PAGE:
The Importance of Philanthropic Advocacy: A Conversation with Iimay Ho
For 44 years Astraea has been the leading exclusively LGBTQI, global feminist funder. When COVID-19 hit, Astraea, like many organizations, needed to quickly pivot to meet the needs of the moment both internally and externally. We asked ourselves: What does it look like to create spaciousness and center staff wellness and sustainability in the midst of a global pandemic? How do we meet the needs of grantees who are struggling to remain open and grappling with the various impacts of the pandemic, which has disproportionately impacted marginalized communities? Former Astraea Board Co-Chair and current chair of the Executive Director Search Committee Iimay Ho discusses what the last year has been like and where Astraea is headed in 2021 and beyond.
Q: 2020 has been described by some as a “visionary year” in that the collective eyes have been ‘opened’ to the far reaching extent of systemic injustice; from racism and transphobia to climate collapse. How do you think Astraea has been positioned to meet this extraordinary moment?
Iimay Ho: Astraea, ever since its founding as a multi-racial, cross-class intersectional lesbian feminist organization, has always prioritized funding those most directly impacted to create the solutions that we needed. When I think about last year — it revealed who had been doing the work all along on racial justice, combating anti-Black racism specifically, and creating transformative change. Suddenly there was a reckoning and we saw all the corporate statements about Black Lives Matter or the apologies, especially from white institutions suddenly taking account of the harm or complicity. It exposed who hadn’t done their work and who hadn’t been accountable, or reflective about their work from a social justice lens. At Astraea, we had already been having a lot of these conversations but we also needed to double down internally.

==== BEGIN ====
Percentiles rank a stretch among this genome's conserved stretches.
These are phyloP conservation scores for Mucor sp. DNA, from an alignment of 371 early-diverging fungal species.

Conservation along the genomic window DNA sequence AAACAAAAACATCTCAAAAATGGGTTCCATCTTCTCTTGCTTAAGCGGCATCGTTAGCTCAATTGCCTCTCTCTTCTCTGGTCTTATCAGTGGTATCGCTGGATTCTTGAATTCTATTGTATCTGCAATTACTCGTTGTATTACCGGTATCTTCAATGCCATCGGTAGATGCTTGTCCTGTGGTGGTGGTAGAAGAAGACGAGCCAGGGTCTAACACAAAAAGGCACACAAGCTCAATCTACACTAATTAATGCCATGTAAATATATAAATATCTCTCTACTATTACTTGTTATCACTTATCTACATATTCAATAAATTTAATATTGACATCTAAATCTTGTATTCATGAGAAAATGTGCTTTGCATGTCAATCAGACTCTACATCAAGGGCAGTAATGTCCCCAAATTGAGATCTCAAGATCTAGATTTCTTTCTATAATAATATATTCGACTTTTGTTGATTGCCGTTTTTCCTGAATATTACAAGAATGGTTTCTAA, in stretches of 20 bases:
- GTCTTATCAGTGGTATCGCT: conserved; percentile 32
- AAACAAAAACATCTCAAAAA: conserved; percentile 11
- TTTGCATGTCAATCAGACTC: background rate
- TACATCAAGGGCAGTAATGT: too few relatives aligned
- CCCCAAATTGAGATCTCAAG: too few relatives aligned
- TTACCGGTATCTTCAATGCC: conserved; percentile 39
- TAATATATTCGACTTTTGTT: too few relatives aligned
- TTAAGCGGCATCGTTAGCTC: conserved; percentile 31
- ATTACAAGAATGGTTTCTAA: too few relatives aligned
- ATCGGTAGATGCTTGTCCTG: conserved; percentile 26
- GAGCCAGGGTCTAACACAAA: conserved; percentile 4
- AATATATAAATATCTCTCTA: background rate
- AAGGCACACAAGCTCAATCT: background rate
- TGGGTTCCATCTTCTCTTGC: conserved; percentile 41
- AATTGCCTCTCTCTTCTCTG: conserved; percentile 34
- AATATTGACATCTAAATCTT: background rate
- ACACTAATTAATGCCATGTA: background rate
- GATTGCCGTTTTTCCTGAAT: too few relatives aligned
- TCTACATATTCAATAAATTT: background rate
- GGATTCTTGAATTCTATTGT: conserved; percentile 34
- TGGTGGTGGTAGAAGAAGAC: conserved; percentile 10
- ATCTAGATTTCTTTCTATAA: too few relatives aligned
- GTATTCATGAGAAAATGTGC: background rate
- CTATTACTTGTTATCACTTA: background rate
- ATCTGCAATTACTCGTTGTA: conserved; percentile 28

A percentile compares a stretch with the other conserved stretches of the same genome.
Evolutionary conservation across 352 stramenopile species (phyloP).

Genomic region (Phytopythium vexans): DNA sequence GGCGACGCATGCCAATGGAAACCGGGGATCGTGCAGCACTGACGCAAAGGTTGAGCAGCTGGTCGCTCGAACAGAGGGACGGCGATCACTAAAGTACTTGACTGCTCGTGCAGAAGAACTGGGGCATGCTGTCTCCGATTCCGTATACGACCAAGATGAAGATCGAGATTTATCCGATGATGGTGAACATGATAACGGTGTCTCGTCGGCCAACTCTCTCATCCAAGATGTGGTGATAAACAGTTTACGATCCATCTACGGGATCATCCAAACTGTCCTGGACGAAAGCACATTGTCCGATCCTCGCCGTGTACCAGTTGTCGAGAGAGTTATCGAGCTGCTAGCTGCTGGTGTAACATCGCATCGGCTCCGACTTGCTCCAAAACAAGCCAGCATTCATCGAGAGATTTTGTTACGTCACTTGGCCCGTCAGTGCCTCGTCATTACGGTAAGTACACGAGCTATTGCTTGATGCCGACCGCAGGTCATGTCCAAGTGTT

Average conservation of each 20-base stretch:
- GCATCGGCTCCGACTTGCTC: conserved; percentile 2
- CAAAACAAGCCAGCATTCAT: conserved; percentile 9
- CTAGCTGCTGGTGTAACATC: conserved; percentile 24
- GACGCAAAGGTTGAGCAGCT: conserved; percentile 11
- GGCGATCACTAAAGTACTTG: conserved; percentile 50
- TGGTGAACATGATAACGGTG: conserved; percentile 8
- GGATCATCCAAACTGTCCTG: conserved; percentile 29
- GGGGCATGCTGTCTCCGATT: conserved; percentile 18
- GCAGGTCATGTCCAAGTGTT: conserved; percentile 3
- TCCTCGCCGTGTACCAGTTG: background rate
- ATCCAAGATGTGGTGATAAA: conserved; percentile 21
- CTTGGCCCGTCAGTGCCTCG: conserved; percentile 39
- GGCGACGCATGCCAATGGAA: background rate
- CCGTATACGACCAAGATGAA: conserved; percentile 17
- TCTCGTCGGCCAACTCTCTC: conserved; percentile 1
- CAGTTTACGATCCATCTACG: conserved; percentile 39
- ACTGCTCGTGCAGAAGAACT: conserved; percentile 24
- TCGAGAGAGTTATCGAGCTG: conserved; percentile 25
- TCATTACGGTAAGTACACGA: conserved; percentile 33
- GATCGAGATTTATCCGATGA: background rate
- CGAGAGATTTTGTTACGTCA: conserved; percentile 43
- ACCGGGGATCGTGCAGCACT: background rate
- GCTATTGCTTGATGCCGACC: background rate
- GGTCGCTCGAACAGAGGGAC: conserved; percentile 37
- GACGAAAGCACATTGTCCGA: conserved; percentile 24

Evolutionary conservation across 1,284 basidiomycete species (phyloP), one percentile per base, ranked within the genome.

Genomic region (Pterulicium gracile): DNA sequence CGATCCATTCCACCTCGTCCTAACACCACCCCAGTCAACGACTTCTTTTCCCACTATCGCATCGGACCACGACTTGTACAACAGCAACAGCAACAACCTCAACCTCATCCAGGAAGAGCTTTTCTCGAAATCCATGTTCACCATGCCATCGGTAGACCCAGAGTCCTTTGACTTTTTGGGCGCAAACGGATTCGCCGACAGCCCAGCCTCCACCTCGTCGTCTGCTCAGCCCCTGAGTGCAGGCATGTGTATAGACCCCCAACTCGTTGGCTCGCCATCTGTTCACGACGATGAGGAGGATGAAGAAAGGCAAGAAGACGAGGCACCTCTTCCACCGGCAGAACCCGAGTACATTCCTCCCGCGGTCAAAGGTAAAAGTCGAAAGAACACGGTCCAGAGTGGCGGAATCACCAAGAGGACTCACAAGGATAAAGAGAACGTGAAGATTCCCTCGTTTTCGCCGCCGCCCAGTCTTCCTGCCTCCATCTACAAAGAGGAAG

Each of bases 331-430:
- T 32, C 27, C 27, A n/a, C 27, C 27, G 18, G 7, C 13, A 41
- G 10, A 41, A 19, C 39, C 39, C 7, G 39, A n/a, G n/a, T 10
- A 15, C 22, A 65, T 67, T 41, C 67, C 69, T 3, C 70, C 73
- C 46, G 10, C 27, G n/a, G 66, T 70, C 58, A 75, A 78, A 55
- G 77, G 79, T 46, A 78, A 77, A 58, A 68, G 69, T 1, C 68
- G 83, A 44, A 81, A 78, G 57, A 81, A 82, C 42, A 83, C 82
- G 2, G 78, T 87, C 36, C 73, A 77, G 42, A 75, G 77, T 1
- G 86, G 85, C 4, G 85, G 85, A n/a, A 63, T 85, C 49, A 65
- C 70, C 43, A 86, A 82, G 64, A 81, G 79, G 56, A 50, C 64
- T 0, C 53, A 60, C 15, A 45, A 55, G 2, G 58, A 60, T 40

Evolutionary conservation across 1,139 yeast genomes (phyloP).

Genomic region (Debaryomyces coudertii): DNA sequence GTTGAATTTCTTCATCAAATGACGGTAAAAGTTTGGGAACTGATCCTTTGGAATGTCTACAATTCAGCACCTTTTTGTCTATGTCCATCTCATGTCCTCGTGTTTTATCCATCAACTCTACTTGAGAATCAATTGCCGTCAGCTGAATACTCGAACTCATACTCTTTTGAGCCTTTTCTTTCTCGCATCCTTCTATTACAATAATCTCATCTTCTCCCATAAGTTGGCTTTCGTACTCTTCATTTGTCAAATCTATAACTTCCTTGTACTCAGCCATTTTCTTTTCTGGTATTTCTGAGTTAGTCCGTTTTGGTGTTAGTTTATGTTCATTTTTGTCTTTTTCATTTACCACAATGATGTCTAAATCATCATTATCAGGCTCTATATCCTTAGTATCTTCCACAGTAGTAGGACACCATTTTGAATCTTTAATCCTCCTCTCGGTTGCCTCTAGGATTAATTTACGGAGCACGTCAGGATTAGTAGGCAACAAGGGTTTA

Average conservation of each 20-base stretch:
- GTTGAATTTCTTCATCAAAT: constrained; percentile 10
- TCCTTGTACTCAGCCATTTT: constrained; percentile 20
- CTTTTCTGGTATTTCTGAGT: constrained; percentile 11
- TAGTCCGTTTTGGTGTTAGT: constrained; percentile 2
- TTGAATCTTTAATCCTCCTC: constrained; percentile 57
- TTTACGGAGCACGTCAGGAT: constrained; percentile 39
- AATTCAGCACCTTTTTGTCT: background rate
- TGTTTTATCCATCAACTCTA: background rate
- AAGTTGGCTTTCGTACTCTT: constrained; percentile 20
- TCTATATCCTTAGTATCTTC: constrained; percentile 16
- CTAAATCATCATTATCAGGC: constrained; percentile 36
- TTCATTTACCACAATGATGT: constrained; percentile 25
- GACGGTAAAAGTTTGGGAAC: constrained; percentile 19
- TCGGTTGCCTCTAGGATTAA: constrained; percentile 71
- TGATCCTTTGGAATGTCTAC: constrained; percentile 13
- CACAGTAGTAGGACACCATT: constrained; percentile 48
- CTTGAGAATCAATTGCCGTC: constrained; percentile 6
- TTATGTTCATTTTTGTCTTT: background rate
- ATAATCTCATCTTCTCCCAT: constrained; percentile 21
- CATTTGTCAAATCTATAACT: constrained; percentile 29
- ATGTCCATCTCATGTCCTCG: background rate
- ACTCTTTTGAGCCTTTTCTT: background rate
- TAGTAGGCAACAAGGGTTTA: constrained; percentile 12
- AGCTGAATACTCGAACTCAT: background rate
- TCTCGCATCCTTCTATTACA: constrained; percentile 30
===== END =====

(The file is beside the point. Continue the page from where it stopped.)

Q: Astraea it seems has always been “doing the work”, right?
Iimay Ho: For over 4 decades Astraea has had that lens and has funded the grassroots LGBTQI movements and BIPOC-led work here in the U.S. and internationally. I think it speaks to the deep work that’s been done in the past that there doesn’t actually have to be a huge pivot of, “Oh, suddenly, now we have to think about racial justice”, as it’s already just been so integrated in Astraea’s work. That doesn’t mean that there’s not work for us as an institution to tackle, and always change and grow, and sharpen our own analysis, but I think it’s more about a deepening and a reaffirmation that the approach; for example, Astraea’s radical intersectional funding approach of no strings attached, multi-year general operating support has always been and is still needed now.
Q: How then does Astraea share its approach and funding philosophy beyond the organization, to reach those who may not yet have embedded racial justice into their work as an ongoing practice?